Question Your Experience With Filling Four Memory Slots With The Chipset/Motherboard Maximum?

BonzaiDuck

Lifer
Jun 30, 2004
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I have acquired two sets of 2x16GB RipJaws DDR4-3200 RAM for what I deem as a low and reasonable price.

It seems that if I love my (aging) computer, I can't resist the fantasies about how to make it better, even if some chump-change could be better applied to a newer processor, board -- maybe DDR5 RAM. So I have these kits from G.SKILL, new, in their unopened blister packages.

I just . . .finally . . . completed the troubleshooting and repair of the beloved computer with a motherboard swapout -- the board ASUS sent me last year under warranty after I'd bought an open-box in a hurry online -- probably at EBay. The Open-Box led to a string of 14 random shutdowns that occurred on average every 14.5 days -- hard to diagnose, but I'm sure the RMA replacement board has nailed it.

So I'm thinking about these RAM kits, and how nice it would be to have 64GB for use as L1 cache under PrimoCache. I'm thinking that it will take a god-awful amount of time to test them, when I need this computer for day-to-day, serious business.

I guess I'm asking "should I, or shouldn't I?" Should I . . . test each kit, one at a time? Or stand pat for the moment with the 2x16GB kit that's already in the box and working fine? What problems might I encounter, when I don't need any such problems right now?

It's OK that I acquired these RipJaws kits. I was going to build another one of these systems anyway with a Silly-Lottery de-lid/re-lid Skylake processor. I've got a spare, and new -- workstation motherboard. All the parts are in my possession. I just need to put it together. I can take my time with a system that I'm not yet using for practical business.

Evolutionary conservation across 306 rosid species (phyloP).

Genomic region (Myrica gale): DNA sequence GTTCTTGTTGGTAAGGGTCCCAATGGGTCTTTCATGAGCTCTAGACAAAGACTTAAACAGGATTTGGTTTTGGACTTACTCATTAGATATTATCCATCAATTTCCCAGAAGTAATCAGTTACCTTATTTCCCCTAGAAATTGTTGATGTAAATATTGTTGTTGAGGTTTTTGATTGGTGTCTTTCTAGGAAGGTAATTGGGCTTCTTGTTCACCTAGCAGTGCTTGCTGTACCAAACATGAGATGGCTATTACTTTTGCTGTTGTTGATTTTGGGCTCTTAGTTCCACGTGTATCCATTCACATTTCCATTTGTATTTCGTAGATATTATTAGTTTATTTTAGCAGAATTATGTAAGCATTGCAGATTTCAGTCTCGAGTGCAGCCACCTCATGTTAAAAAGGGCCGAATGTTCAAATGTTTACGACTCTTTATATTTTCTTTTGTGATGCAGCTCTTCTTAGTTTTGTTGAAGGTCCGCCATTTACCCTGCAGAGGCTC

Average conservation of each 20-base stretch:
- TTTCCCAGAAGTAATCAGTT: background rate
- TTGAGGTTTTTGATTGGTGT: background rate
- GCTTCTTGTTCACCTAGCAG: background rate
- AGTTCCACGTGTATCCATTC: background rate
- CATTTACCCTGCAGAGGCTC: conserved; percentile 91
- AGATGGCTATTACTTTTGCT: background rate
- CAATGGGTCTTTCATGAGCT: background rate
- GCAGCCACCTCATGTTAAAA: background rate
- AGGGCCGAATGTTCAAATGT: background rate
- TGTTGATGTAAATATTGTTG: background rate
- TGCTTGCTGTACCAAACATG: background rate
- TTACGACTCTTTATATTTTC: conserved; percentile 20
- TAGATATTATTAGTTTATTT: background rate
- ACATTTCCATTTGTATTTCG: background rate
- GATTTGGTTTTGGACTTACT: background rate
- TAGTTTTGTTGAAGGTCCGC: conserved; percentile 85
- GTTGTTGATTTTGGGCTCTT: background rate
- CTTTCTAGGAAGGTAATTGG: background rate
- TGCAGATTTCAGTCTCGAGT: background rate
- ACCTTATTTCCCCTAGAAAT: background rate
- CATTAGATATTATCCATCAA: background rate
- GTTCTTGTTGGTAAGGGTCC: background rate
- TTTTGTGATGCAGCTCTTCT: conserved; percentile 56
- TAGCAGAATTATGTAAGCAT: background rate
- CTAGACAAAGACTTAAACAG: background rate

I know. I know. "PUt it all on the e-Heap and get yourself an Alder Lake with a Z690 board." I can do that next year. Or -- by then -- a (what's-it-called?) -- Z790 system?
 

BonzaiDuck

Lifer
Jun 30, 2004
15,308
1,187
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Just install and enjoy. Testing them one at a time would be a pretty big waste of time.
That's what I will do . . . but they're new modules, and I'll have to run HCI-Memtest64 within Windows to test them thoroughly. Still a PITA. Imagine running the test from a bootable CD . . . . all week . . .
 

Muadib

Lifer
May 30, 2000
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That's what I will do . . . but they're new modules, and I'll have to run HCI-Memtest64 within Windows to test them thoroughly. Still a PITA. Imagine running the test from a bootable CD . . . . all week . . .
I could understand doing that if you had a problem. However these are new. I go back to the 80’s building computers for myself and others, and since then have only seen one bad memory stick out of the box. Besides that, your sticks have a pretty good warranty. If down the line you have an issue, you will be taken care of.
 
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Shmee

Memory and Storage, Graphics Cards
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Sep 13, 2008